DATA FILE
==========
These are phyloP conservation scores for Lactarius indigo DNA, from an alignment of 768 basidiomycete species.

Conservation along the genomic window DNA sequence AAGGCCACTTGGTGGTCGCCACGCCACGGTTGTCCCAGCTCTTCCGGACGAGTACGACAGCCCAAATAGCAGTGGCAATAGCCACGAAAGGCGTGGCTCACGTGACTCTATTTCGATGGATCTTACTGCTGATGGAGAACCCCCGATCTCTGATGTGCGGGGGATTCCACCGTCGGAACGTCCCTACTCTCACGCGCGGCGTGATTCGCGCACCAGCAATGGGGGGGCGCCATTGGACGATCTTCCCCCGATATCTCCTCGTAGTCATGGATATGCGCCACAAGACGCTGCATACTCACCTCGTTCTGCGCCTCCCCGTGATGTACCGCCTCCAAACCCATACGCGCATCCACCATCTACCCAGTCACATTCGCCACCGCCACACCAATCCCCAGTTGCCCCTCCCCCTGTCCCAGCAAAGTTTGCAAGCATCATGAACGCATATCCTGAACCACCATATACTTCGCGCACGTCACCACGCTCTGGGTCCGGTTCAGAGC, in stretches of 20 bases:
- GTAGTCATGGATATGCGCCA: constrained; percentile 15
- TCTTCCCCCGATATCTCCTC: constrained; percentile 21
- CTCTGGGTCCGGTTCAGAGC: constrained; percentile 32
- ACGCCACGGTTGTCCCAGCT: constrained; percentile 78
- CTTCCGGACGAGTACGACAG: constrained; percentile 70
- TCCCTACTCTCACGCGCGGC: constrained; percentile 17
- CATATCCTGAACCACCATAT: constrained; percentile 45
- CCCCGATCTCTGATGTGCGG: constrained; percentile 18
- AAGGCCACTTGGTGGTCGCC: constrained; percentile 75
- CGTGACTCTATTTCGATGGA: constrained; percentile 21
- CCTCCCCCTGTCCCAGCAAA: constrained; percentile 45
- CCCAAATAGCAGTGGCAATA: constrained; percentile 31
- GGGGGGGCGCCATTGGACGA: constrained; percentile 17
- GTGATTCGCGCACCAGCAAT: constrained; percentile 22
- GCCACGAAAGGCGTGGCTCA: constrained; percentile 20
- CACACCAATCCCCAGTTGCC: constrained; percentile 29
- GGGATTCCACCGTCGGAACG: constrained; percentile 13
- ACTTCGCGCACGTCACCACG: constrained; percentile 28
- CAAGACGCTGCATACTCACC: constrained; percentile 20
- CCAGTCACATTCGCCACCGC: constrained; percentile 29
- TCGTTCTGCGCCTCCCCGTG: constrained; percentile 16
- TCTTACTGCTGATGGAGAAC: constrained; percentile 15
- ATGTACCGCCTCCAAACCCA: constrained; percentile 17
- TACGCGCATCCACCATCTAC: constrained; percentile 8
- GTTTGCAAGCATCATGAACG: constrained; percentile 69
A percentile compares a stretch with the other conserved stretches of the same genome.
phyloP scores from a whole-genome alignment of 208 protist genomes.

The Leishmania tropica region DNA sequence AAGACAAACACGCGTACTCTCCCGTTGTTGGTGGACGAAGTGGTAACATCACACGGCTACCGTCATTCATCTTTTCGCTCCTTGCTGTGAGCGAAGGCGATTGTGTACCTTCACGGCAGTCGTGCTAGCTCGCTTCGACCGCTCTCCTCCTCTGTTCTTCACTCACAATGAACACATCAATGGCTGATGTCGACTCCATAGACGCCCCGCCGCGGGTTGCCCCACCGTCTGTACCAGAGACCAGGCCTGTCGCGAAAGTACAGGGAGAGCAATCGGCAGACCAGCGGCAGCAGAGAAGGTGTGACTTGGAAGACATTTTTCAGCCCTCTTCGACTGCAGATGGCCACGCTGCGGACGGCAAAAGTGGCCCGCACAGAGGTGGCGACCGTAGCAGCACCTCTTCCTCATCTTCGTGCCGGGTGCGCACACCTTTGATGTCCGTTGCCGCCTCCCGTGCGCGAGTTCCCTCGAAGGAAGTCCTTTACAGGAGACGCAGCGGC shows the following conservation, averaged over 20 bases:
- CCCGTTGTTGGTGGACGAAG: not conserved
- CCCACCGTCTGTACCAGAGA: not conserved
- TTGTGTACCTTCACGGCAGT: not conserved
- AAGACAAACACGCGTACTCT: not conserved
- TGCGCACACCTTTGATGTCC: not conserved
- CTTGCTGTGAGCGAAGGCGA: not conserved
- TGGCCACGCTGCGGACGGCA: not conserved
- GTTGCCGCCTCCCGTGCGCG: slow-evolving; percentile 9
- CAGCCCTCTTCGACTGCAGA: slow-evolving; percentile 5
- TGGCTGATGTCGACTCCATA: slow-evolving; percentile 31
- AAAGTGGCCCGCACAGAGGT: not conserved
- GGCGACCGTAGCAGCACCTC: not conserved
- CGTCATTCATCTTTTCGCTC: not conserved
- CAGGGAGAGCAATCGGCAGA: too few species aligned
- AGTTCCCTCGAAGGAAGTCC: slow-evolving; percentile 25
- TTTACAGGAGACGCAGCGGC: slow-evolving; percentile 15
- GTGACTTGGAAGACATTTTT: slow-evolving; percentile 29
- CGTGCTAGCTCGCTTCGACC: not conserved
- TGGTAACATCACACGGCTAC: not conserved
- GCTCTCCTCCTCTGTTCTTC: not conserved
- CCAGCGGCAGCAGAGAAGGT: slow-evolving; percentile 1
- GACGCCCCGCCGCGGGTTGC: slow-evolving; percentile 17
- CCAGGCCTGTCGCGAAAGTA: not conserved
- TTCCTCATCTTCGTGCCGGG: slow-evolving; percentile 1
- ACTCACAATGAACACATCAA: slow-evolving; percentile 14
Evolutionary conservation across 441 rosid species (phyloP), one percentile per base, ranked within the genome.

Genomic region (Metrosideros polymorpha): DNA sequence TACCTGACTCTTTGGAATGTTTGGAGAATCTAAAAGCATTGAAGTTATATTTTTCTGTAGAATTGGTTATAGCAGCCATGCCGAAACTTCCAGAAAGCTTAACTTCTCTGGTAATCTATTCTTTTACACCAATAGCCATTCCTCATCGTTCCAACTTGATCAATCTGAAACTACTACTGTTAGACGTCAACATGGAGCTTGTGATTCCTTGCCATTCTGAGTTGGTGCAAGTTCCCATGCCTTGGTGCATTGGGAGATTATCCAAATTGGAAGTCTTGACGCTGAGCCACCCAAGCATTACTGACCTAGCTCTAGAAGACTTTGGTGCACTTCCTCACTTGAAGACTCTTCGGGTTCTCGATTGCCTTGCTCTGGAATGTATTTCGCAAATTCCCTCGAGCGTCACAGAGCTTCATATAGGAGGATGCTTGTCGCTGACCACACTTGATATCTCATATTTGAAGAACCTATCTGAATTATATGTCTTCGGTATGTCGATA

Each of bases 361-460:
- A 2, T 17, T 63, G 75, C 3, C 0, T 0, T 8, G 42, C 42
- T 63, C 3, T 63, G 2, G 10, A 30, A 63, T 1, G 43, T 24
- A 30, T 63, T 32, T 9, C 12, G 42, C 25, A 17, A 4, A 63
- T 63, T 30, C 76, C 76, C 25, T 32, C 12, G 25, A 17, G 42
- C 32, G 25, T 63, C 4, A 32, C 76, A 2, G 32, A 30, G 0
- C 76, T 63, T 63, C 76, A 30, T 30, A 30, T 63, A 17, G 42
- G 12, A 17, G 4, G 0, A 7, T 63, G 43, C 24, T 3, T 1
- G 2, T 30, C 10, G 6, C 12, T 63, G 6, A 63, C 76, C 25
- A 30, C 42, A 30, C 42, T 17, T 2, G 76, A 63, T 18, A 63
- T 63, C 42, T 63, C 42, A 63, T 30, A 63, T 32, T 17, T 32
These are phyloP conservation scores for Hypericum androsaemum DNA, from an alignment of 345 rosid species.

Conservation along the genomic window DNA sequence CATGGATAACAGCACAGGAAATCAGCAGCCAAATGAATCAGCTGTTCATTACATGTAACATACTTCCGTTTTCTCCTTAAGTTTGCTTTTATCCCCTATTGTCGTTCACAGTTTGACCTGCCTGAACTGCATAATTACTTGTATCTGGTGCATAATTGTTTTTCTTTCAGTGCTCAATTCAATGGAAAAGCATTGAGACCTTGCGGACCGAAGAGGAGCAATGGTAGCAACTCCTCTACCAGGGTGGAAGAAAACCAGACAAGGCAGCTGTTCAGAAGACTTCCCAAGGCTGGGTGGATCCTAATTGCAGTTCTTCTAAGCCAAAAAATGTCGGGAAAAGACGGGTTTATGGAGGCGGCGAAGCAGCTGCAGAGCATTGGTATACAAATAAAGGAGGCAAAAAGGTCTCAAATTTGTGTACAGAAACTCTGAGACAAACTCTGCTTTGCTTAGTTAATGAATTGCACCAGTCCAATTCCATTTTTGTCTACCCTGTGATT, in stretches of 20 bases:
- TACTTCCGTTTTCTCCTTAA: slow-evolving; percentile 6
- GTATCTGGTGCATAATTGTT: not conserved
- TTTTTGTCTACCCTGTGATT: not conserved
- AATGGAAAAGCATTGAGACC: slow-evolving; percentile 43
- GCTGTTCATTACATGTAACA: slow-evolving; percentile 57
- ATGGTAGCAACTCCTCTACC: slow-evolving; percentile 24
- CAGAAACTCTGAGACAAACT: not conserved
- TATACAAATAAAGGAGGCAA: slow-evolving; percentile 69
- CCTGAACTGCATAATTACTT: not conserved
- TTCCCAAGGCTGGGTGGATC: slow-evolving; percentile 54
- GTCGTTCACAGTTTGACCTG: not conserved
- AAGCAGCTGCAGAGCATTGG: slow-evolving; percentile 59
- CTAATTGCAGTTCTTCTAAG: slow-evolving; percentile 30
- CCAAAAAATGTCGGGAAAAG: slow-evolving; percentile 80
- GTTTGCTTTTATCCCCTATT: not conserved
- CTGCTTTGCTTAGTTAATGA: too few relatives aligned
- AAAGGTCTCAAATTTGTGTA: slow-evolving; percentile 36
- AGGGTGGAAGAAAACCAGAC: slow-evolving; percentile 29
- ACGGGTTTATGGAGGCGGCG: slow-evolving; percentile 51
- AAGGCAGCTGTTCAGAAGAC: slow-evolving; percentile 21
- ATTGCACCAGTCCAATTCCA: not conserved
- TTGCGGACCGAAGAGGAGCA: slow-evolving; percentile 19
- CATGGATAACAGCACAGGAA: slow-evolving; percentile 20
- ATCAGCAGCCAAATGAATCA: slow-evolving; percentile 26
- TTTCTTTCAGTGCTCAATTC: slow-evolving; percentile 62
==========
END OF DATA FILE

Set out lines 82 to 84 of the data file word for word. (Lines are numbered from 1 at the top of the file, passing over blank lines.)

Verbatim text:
- AAGCAGCTGCAGAGCATTGG: slow-evolving; percentile 59
- CTAATTGCAGTTCTTCTAAG: slow-evolving; percentile 30
- CCAAAAAATGTCGGGAAAAG: slow-evolving; percentile 80